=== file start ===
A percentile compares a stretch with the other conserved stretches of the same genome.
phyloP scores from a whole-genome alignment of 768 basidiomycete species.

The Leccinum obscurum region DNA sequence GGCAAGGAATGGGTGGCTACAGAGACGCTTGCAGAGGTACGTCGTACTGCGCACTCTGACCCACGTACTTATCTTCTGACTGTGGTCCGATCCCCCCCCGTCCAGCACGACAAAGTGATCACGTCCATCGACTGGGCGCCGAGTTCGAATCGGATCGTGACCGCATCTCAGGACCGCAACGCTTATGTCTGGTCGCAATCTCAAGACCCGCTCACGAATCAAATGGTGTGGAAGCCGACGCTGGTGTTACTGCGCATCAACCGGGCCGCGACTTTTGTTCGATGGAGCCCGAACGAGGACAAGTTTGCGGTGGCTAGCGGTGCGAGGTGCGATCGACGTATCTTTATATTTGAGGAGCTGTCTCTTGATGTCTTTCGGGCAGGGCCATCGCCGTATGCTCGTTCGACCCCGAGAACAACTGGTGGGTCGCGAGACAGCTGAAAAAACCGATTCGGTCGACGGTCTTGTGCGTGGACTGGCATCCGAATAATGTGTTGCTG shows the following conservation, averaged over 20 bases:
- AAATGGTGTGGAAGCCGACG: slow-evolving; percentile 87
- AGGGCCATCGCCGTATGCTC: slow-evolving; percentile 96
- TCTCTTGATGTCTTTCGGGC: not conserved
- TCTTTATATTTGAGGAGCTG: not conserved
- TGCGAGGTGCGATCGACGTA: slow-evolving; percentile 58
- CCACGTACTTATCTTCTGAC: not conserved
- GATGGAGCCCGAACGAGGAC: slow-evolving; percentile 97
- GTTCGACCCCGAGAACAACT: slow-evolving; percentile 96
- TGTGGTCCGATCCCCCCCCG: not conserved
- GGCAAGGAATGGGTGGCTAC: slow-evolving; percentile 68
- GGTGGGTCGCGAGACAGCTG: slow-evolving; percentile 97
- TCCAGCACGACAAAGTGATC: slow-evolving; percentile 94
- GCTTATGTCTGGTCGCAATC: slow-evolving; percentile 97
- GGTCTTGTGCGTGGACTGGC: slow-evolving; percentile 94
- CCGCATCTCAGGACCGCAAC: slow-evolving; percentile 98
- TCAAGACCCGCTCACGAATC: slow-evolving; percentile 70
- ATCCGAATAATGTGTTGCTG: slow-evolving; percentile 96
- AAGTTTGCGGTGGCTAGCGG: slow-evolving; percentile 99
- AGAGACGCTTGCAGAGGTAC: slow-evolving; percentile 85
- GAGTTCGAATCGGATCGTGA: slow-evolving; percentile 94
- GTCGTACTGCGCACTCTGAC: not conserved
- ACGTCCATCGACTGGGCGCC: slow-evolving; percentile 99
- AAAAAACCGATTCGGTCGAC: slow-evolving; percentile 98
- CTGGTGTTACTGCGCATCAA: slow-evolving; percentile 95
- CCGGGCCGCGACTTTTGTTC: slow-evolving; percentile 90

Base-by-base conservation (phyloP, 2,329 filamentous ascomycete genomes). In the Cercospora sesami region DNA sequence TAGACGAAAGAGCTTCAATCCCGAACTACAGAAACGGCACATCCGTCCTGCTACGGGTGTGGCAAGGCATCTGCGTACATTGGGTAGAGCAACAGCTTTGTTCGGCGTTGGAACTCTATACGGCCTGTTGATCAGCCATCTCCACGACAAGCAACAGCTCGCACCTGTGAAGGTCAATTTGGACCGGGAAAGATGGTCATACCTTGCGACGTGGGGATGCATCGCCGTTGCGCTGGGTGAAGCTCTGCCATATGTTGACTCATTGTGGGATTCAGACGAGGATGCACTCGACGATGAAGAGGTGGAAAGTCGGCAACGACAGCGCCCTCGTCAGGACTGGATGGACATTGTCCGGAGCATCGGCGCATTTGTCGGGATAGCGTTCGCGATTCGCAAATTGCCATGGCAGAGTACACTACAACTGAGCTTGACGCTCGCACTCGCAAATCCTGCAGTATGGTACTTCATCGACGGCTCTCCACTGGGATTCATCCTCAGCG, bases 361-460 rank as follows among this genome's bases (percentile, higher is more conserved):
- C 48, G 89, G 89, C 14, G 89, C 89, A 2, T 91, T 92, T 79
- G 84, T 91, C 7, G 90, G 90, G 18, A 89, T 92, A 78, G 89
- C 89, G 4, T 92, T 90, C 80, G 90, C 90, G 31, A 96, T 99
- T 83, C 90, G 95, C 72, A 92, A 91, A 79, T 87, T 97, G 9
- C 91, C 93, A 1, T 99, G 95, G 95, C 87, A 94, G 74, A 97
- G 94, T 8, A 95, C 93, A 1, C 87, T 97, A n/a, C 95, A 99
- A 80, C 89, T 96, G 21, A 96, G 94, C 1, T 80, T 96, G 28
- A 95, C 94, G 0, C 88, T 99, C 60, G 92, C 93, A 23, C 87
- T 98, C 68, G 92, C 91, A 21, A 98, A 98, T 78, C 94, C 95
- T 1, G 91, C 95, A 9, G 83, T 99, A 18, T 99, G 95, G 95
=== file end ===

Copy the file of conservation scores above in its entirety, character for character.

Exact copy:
A percentile compares a stretch with the other conserved stretches of the same genome.
phyloP scores from a whole-genome alignment of 768 basidiomycete species.

The Leccinum obscurum region DNA sequence GGCAAGGAATGGGTGGCTACAGAGACGCTTGCAGAGGTACGTCGTACTGCGCACTCTGACCCACGTACTTATCTTCTGACTGTGGTCCGATCCCCCCCCGTCCAGCACGACAAAGTGATCACGTCCATCGACTGGGCGCCGAGTTCGAATCGGATCGTGACCGCATCTCAGGACCGCAACGCTTATGTCTGGTCGCAATCTCAAGACCCGCTCACGAATCAAATGGTGTGGAAGCCGACGCTGGTGTTACTGCGCATCAACCGGGCCGCGACTTTTGTTCGATGGAGCCCGAACGAGGACAAGTTTGCGGTGGCTAGCGGTGCGAGGTGCGATCGACGTATCTTTATATTTGAGGAGCTGTCTCTTGATGTCTTTCGGGCAGGGCCATCGCCGTATGCTCGTTCGACCCCGAGAACAACTGGTGGGTCGCGAGACAGCTGAAAAAACCGATTCGGTCGACGGTCTTGTGCGTGGACTGGCATCCGAATAATGTGTTGCTG shows the following conservation, averaged over 20 bases:
- AAATGGTGTGGAAGCCGACG: slow-evolving; percentile 87
- AGGGCCATCGCCGTATGCTC: slow-evolving; percentile 96
- TCTCTTGATGTCTTTCGGGC: not conserved
- TCTTTATATTTGAGGAGCTG: not conserved
- TGCGAGGTGCGATCGACGTA: slow-evolving; percentile 58
- CCACGTACTTATCTTCTGAC: not conserved
- GATGGAGCCCGAACGAGGAC: slow-evolving; percentile 97
- GTTCGACCCCGAGAACAACT: slow-evolving; percentile 96
- TGTGGTCCGATCCCCCCCCG: not conserved
- GGCAAGGAATGGGTGGCTAC: slow-evolving; percentile 68
- GGTGGGTCGCGAGACAGCTG: slow-evolving; percentile 97
- TCCAGCACGACAAAGTGATC: slow-evolving; percentile 94
- GCTTATGTCTGGTCGCAATC: slow-evolving; percentile 97
- GGTCTTGTGCGTGGACTGGC: slow-evolving; percentile 94
- CCGCATCTCAGGACCGCAAC: slow-evolving; percentile 98
- TCAAGACCCGCTCACGAATC: slow-evolving; percentile 70
- ATCCGAATAATGTGTTGCTG: slow-evolving; percentile 96
- AAGTTTGCGGTGGCTAGCGG: slow-evolving; percentile 99
- AGAGACGCTTGCAGAGGTAC: slow-evolving; percentile 85
- GAGTTCGAATCGGATCGTGA: slow-evolving; percentile 94
- GTCGTACTGCGCACTCTGAC: not conserved
- ACGTCCATCGACTGGGCGCC: slow-evolving; percentile 99
- AAAAAACCGATTCGGTCGAC: slow-evolving; percentile 98
- CTGGTGTTACTGCGCATCAA: slow-evolving; percentile 95
- CCGGGCCGCGACTTTTGTTC: slow-evolving; percentile 90

Base-by-base conservation (phyloP, 2,329 filamentous ascomycete genomes). In the Cercospora sesami region DNA sequence TAGACGAAAGAGCTTCAATCCCGAACTACAGAAACGGCACATCCGTCCTGCTACGGGTGTGGCAAGGCATCTGCGTACATTGGGTAGAGCAACAGCTTTGTTCGGCGTTGGAACTCTATACGGCCTGTTGATCAGCCATCTCCACGACAAGCAACAGCTCGCACCTGTGAAGGTCAATTTGGACCGGGAAAGATGGTCATACCTTGCGACGTGGGGATGCATCGCCGTTGCGCTGGGTGAAGCTCTGCCATATGTTGACTCATTGTGGGATTCAGACGAGGATGCACTCGACGATGAAGAGGTGGAAAGTCGGCAACGACAGCGCCCTCGTCAGGACTGGATGGACATTGTCCGGAGCATCGGCGCATTTGTCGGGATAGCGTTCGCGATTCGCAAATTGCCATGGCAGAGTACACTACAACTGAGCTTGACGCTCGCACTCGCAAATCCTGCAGTATGGTACTTCATCGACGGCTCTCCACTGGGATTCATCCTCAGCG, bases 361-460 rank as follows among this genome's bases (percentile, higher is more conserved):
- C 48, G 89, G 89, C 14, G 89, C 89, A 2, T 91, T 92, T 79
- G 84, T 91, C 7, G 90, G 90, G 18, A 89, T 92, A 78, G 89
- C 89, G 4, T 92, T 90, C 80, G 90, C 90, G 31, A 96, T 99
- T 83, C 90, G 95, C 72, A 92, A 91, A 79, T 87, T 97, G 9
- C 91, C 93, A 1, T 99, G 95, G 95, C 87, A 94, G 74, A 97
- G 94, T 8, A 95, C 93, A 1, C 87, T 97, A n/a, C 95, A 99
- A 80, C 89, T 96, G 21, A 96, G 94, C 1, T 80, T 96, G 28
- A 95, C 94, G 0, C 88, T 99, C 60, G 92, C 93, A 23, C 87
- T 98, C 68, G 92, C 91, A 21, A 98, A 98, T 78, C 94, C 95
- T 1, G 91, C 95, A 9, G 83, T 99, A 18, T 99, G 95, G 95